Screening for drugs of abuse was performed in 99.5% of patients using urine specimens. All of these tests were negative. GC/MS screening for prescription medications, over-the-counter medications, and caffeine was performed in 90% using urine (189 patients), and 98% using serum specimens. Caffeine testing was positive in 32% of urine tests and 4% of serum tests. Overall, 32% of children who were tested for caffeine were positive in either urine or serum. Children screening positive for caffeine were older and more likely to be female than those without caffeine detected (Table 1). There was no difference between any of the PSG or MSLT parameters between the 2 groups (Table 1). Of the first 95 patients tested for caffeine (before November 2009), 19% were caffeine positive, compared to a 45% positivity rate in the most recently tested 94 patients (after November 2009; p = 0.0001). Seven children had 2 MSLTs, and in 5 of these there was a positive caffeine screen on one of the studies. In one instance, a child had a sleep latency of 12.2 min with 2 SOREMs while testing positive for caffeine. A repeat MSLT 4 weeks later, while testing negative for caffeine, revealed a sleep latency of 2.5 min with 2 SOREMs, confirming the diagnosis of narcolepsy.
Demographic, MSLT and polysomnographic variables
Demographic, MSLT and polysomnographic variables
Overall, 90% of children were evaluated in the sleep medicine clinic prior to the MSLT. The clinical history omitted a notation to caffeine usage altogether in 86% of visits. Caffeine intake was documented in 14% of children, with 8% acknowledging using caffeine regularly, and 6% denying usage Twenty-one percent of children reporting regular caffeine intake had drug tests positive for caffeine; 20% of children who denied caffeine intake tested positive for caffeine. Prescription drugs (SSRI's) and over the counter medications (diphenhydramine, pseudoephedrine, acetaminophen) were identified in 5% and 4% of children tested, respectively.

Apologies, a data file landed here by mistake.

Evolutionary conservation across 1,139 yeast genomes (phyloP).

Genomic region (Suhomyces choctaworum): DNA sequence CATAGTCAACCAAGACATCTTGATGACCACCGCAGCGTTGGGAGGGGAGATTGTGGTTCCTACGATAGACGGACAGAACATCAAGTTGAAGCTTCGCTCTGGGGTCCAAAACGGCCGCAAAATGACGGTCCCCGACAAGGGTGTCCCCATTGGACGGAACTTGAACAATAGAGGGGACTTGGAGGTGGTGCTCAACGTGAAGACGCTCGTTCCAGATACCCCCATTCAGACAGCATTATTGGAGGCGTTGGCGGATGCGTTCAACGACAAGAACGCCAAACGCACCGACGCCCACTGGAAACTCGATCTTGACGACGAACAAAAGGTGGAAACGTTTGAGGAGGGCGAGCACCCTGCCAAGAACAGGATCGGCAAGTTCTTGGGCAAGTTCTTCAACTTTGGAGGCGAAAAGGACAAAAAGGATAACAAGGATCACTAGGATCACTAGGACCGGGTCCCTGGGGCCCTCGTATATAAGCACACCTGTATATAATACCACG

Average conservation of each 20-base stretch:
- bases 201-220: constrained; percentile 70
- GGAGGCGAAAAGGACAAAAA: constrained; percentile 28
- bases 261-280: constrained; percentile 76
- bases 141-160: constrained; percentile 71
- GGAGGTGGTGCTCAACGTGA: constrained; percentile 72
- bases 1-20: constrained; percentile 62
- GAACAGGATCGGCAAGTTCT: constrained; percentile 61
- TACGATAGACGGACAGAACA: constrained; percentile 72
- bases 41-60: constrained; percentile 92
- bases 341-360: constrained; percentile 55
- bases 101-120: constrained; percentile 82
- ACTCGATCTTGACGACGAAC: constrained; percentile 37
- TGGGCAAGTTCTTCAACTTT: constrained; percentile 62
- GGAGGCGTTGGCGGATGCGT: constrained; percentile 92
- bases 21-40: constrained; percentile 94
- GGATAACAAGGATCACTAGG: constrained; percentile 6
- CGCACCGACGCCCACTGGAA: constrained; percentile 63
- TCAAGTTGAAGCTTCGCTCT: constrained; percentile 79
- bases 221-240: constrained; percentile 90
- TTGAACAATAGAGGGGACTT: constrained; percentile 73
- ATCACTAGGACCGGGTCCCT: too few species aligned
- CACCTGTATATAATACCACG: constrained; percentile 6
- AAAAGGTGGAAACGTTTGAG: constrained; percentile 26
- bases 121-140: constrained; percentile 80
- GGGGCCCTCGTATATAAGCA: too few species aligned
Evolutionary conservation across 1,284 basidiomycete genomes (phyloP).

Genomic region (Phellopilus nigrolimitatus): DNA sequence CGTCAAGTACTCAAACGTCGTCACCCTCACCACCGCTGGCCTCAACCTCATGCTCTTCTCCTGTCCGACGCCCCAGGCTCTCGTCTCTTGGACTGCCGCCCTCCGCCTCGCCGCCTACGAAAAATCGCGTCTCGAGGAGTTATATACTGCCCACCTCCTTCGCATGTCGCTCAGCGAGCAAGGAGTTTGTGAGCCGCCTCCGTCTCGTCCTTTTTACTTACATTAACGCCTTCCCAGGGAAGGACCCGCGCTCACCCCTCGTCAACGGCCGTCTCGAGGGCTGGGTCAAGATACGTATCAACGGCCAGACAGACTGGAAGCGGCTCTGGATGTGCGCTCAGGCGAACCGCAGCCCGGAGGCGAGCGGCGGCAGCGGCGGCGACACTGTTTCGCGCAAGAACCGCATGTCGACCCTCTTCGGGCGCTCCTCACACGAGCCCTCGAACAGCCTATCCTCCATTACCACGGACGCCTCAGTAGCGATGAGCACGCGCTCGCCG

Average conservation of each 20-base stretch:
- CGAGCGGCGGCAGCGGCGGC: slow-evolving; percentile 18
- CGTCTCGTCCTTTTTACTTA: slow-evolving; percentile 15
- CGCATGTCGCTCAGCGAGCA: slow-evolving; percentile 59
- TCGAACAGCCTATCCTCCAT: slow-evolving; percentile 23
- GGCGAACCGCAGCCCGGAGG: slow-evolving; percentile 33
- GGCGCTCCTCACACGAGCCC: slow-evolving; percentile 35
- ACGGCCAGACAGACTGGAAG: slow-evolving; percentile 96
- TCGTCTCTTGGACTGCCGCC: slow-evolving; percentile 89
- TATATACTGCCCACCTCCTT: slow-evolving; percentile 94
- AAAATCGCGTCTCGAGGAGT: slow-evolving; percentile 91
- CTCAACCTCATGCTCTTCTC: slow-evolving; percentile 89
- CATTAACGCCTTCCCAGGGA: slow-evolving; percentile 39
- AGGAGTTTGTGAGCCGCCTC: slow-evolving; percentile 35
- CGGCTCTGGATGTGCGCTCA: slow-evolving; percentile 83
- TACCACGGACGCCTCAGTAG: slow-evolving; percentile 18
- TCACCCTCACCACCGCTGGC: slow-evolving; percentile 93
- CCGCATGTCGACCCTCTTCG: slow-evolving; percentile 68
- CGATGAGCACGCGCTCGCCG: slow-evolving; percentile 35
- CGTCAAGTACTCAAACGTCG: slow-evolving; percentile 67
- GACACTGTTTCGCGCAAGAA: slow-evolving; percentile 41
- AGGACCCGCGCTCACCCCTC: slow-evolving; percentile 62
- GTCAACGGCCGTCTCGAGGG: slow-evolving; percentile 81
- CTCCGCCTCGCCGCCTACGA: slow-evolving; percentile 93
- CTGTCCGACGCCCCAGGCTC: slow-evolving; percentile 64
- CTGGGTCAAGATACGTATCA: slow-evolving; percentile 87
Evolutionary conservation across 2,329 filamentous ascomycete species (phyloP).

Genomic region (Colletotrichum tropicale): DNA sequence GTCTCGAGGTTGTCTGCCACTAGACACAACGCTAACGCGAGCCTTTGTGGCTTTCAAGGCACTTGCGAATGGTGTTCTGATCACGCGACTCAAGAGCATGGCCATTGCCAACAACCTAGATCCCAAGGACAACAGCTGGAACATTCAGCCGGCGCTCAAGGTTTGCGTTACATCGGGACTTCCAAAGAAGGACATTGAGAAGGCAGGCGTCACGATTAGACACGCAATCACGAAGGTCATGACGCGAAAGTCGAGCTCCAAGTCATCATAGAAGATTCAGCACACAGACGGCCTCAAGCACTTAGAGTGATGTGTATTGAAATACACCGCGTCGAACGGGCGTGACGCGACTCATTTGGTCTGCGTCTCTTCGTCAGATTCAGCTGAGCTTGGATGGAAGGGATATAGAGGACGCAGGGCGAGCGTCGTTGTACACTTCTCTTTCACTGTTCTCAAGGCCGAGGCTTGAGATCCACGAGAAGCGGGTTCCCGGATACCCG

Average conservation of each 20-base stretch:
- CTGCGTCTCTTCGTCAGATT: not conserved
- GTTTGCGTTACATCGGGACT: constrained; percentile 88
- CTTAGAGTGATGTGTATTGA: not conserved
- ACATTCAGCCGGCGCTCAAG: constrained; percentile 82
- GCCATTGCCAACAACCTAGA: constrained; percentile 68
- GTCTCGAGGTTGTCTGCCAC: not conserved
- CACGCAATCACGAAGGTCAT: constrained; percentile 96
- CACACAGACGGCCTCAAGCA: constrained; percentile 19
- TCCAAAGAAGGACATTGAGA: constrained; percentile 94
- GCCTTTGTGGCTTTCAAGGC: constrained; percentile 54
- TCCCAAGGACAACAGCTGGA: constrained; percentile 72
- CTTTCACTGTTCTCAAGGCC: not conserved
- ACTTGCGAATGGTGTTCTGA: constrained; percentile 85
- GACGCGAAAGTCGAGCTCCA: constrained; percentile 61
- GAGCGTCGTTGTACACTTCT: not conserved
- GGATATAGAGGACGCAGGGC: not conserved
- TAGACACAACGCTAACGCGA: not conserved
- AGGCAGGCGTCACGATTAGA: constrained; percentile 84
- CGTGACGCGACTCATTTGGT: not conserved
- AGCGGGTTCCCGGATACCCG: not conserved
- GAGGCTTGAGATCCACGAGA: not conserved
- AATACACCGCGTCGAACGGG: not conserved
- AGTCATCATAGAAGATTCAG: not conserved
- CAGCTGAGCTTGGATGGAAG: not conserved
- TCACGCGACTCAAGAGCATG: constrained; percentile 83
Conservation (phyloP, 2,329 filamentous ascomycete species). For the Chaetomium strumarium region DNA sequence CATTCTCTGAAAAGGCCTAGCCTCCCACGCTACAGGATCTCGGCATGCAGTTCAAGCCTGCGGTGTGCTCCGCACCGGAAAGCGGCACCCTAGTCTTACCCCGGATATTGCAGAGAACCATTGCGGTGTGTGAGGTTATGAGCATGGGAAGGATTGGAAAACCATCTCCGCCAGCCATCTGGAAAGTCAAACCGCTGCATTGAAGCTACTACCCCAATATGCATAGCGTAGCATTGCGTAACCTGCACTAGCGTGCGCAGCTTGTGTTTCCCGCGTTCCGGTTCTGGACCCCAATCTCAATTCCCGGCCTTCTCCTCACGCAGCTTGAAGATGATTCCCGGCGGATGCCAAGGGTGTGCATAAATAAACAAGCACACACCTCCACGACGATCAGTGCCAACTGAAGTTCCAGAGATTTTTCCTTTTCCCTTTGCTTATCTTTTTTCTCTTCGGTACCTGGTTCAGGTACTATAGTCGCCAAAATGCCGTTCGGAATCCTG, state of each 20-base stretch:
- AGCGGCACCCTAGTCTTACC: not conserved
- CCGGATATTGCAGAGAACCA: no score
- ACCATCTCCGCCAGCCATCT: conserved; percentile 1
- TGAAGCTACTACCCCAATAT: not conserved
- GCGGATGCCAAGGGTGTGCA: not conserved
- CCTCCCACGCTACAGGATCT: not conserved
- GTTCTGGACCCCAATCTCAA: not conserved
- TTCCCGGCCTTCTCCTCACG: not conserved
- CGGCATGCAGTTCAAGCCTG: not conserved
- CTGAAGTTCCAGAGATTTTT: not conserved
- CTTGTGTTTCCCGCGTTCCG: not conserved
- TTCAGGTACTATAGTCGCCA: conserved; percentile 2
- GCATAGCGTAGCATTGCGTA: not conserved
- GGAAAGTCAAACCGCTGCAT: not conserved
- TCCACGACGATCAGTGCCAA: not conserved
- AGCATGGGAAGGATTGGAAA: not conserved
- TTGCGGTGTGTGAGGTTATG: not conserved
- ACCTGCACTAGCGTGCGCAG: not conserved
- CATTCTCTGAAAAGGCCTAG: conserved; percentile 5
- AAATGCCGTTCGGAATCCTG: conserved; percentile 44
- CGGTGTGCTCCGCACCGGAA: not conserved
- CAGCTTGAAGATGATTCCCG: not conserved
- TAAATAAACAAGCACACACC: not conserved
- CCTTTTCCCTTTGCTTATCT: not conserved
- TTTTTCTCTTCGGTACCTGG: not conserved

This is the first study to report urine and serum drug testing results in children undergoing an MSLT for EDS. We observed a very high incidence (32%) of caffeine-positive drug tests despite the fact that samples were taken at least 18 hours after arriving at the sleep laboratory. In addition, the incidence of caffeine positivity increased over time in our population, and positive caffeine tests were observed in 20% of children who denied caffeine usage. Surprisingly, the caffeine intake history was not documented in 86% of clinic visits for EDS. In addition, unreported prescription or over-the-counter medications that may interfere with sleep were identified in approximately 8% of patients. Street drugs such as marijuana, cocaine, PCP, and opiates were never identified in this population. These data suggest that routine screening for drugs of abuse is not indicated in children in our population of children who are referred with EDS for MSLT, but screening for SSRI's, antihistamines, and caffeine may have a higher yield. Further, this study indicates that urine is the preferred testing specimen to detect any drug use. It should be noted that there may be regional differences in the prevalence of drugs of abuse, and individual sleep laboratories need to adjust their screening practices appropriately. Future work should focus on refining structured screening tools for caffeine usage and elucidation of the role of caffeine in contributing to EDS.
The MSLT was introduced as a clinical test to quantitate sleepiness in the 1960s, and there have been several consensus statements published on the proper methodology.19–23 Normative data for the MSLT in children have been reported to be 17.5 ± 3.5 minutes (n = 46, age 9.2 ± 1.5 years)24 and 17.1 ± 2.4 minutes (n = 25, age 8.7 ± 1.1 years).25 The determinants of sleep latency include prior sleep time before the MSLT, sleep fragmentation, circadian phase, pubertal status, and caffeine usage.22,26 Contemporaneous caffeine intake increases sleep latency during MSLT in individuals with normal and restricted sleep by approximately 4 minutes.27 Initially, concern was raised that amphetamine-seeking malingerers would surreptitiously use various drugs to appear excessively sleepy. Thus, a recommendation for routine drug testing during MSLT was instituted, but has never been adequately tested. This practice of routine drug testing during MSLT remains common in pediatric laboratories. However, a survey of adult sleep centers in Europe reported that only 17% of laboratories routinely perform drug testing during an MSLT.28 Our pediatric data indicate that routine testing for drugs of abuse during an MSLT is a waste of resources. However, the yield for caffeine and unreported prescription/over-the-counter medications was considerably higher and resulted in a change in clinical management in several cases.